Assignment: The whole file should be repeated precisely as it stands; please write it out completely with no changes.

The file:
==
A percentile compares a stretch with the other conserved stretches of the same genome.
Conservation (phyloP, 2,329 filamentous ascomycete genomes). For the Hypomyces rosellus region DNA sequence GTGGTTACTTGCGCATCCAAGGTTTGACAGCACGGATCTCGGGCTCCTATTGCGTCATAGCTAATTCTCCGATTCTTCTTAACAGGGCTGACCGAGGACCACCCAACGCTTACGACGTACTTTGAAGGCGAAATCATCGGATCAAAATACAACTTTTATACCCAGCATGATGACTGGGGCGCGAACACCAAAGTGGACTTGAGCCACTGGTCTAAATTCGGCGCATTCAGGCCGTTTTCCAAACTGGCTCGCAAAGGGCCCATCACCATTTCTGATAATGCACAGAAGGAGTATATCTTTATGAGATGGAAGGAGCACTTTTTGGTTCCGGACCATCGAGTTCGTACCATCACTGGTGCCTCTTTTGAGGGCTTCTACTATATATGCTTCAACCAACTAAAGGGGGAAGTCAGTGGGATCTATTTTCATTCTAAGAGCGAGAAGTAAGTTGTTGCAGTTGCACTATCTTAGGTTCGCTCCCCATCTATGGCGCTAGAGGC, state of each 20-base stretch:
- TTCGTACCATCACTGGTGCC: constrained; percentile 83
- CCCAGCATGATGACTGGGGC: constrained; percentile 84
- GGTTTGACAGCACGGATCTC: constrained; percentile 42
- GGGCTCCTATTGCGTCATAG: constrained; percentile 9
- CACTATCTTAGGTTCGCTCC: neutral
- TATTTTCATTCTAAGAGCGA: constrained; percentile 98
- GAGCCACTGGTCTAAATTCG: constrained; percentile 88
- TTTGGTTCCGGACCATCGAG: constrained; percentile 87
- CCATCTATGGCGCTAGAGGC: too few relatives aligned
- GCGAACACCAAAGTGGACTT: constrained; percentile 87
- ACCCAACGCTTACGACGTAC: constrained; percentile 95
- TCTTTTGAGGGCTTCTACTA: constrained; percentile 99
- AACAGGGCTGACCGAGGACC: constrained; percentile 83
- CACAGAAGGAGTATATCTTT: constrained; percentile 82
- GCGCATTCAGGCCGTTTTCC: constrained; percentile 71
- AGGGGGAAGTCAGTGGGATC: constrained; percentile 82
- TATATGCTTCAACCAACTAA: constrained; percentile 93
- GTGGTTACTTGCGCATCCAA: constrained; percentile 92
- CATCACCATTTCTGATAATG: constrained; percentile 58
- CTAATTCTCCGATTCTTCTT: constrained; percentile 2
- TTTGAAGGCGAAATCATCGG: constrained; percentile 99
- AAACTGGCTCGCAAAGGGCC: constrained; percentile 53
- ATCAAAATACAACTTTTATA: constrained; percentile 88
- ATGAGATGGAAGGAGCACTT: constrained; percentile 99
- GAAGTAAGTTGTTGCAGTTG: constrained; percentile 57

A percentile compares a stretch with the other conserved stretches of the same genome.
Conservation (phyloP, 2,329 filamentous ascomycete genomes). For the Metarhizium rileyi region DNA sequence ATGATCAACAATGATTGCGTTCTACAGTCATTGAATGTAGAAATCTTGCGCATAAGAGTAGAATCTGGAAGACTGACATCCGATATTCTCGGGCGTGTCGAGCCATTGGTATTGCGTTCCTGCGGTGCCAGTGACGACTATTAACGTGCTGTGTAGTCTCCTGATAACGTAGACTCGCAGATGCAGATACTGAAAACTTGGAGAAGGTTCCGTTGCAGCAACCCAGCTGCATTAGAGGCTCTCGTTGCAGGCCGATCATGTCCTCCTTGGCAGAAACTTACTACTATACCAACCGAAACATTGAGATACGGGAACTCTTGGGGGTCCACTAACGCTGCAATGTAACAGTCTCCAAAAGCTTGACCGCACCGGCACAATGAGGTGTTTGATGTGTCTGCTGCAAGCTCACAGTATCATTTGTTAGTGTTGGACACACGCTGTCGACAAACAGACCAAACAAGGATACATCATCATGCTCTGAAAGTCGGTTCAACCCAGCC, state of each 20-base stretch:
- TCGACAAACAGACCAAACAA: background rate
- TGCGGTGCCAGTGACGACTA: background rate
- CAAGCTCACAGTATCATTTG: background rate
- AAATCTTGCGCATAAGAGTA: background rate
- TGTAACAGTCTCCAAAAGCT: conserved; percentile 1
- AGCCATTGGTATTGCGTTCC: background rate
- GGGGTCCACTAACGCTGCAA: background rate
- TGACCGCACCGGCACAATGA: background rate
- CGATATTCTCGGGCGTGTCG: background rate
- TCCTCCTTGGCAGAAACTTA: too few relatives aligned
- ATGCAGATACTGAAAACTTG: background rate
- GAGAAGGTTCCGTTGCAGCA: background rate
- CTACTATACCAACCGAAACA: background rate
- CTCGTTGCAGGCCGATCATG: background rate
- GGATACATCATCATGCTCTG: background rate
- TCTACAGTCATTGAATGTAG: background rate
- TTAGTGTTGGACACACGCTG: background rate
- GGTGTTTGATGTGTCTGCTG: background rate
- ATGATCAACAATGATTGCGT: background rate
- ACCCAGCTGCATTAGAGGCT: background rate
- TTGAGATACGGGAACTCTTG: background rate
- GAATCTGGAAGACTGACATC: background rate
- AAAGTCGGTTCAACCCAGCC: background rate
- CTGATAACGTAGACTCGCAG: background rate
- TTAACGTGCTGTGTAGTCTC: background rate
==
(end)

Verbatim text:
A percentile compares a stretch with the other conserved stretches of the same genome.
Conservation (phyloP, 2,329 filamentous ascomycete genomes). For the Hypomyces rosellus region DNA sequence GTGGTTACTTGCGCATCCAAGGTTTGACAGCACGGATCTCGGGCTCCTATTGCGTCATAGCTAATTCTCCGATTCTTCTTAACAGGGCTGACCGAGGACCACCCAACGCTTACGACGTACTTTGAAGGCGAAATCATCGGATCAAAATACAACTTTTATACCCAGCATGATGACTGGGGCGCGAACACCAAAGTGGACTTGAGCCACTGGTCTAAATTCGGCGCATTCAGGCCGTTTTCCAAACTGGCTCGCAAAGGGCCCATCACCATTTCTGATAATGCACAGAAGGAGTATATCTTTATGAGATGGAAGGAGCACTTTTTGGTTCCGGACCATCGAGTTCGTACCATCACTGGTGCCTCTTTTGAGGGCTTCTACTATATATGCTTCAACCAACTAAAGGGGGAAGTCAGTGGGATCTATTTTCATTCTAAGAGCGAGAAGTAAGTTGTTGCAGTTGCACTATCTTAGGTTCGCTCCCCATCTATGGCGCTAGAGGC, state of each 20-base stretch:
- TTCGTACCATCACTGGTGCC: constrained; percentile 83
- CCCAGCATGATGACTGGGGC: constrained; percentile 84
- GGTTTGACAGCACGGATCTC: constrained; percentile 42
- GGGCTCCTATTGCGTCATAG: constrained; percentile 9
- CACTATCTTAGGTTCGCTCC: neutral
- TATTTTCATTCTAAGAGCGA: constrained; percentile 98
- GAGCCACTGGTCTAAATTCG: constrained; percentile 88
- TTTGGTTCCGGACCATCGAG: constrained; percentile 87
- CCATCTATGGCGCTAGAGGC: too few relatives aligned
- GCGAACACCAAAGTGGACTT: constrained; percentile 87
- ACCCAACGCTTACGACGTAC: constrained; percentile 95
- TCTTTTGAGGGCTTCTACTA: constrained; percentile 99
- AACAGGGCTGACCGAGGACC: constrained; percentile 83
- CACAGAAGGAGTATATCTTT: constrained; percentile 82
- GCGCATTCAGGCCGTTTTCC: constrained; percentile 71
- AGGGGGAAGTCAGTGGGATC: constrained; percentile 82
- TATATGCTTCAACCAACTAA: constrained; percentile 93
- GTGGTTACTTGCGCATCCAA: constrained; percentile 92
- CATCACCATTTCTGATAATG: constrained; percentile 58
- CTAATTCTCCGATTCTTCTT: constrained; percentile 2
- TTTGAAGGCGAAATCATCGG: constrained; percentile 99
- AAACTGGCTCGCAAAGGGCC: constrained; percentile 53
- ATCAAAATACAACTTTTATA: constrained; percentile 88
- ATGAGATGGAAGGAGCACTT: constrained; percentile 99
- GAAGTAAGTTGTTGCAGTTG: constrained; percentile 57

A percentile compares a stretch with the other conserved stretches of the same genome.
Conservation (phyloP, 2,329 filamentous ascomycete genomes). For the Metarhizium rileyi region DNA sequence ATGATCAACAATGATTGCGTTCTACAGTCATTGAATGTAGAAATCTTGCGCATAAGAGTAGAATCTGGAAGACTGACATCCGATATTCTCGGGCGTGTCGAGCCATTGGTATTGCGTTCCTGCGGTGCCAGTGACGACTATTAACGTGCTGTGTAGTCTCCTGATAACGTAGACTCGCAGATGCAGATACTGAAAACTTGGAGAAGGTTCCGTTGCAGCAACCCAGCTGCATTAGAGGCTCTCGTTGCAGGCCGATCATGTCCTCCTTGGCAGAAACTTACTACTATACCAACCGAAACATTGAGATACGGGAACTCTTGGGGGTCCACTAACGCTGCAATGTAACAGTCTCCAAAAGCTTGACCGCACCGGCACAATGAGGTGTTTGATGTGTCTGCTGCAAGCTCACAGTATCATTTGTTAGTGTTGGACACACGCTGTCGACAAACAGACCAAACAAGGATACATCATCATGCTCTGAAAGTCGGTTCAACCCAGCC, state of each 20-base stretch:
- TCGACAAACAGACCAAACAA: background rate
- TGCGGTGCCAGTGACGACTA: background rate
- CAAGCTCACAGTATCATTTG: background rate
- AAATCTTGCGCATAAGAGTA: background rate
- TGTAACAGTCTCCAAAAGCT: conserved; percentile 1
- AGCCATTGGTATTGCGTTCC: background rate
- GGGGTCCACTAACGCTGCAA: background rate
- TGACCGCACCGGCACAATGA: background rate
- CGATATTCTCGGGCGTGTCG: background rate
- TCCTCCTTGGCAGAAACTTA: too few relatives aligned
- ATGCAGATACTGAAAACTTG: background rate
- GAGAAGGTTCCGTTGCAGCA: background rate
- CTACTATACCAACCGAAACA: background rate
- CTCGTTGCAGGCCGATCATG: background rate
- GGATACATCATCATGCTCTG: background rate
- TCTACAGTCATTGAATGTAG: background rate
- TTAGTGTTGGACACACGCTG: background rate
- GGTGTTTGATGTGTCTGCTG: background rate
- ATGATCAACAATGATTGCGT: background rate
- ACCCAGCTGCATTAGAGGCT: background rate
- TTGAGATACGGGAACTCTTG: background rate
- GAATCTGGAAGACTGACATC: background rate
- AAAGTCGGTTCAACCCAGCC: background rate
- CTGATAACGTAGACTCGCAG: background rate
- TTAACGTGCTGTGTAGTCTC: background rate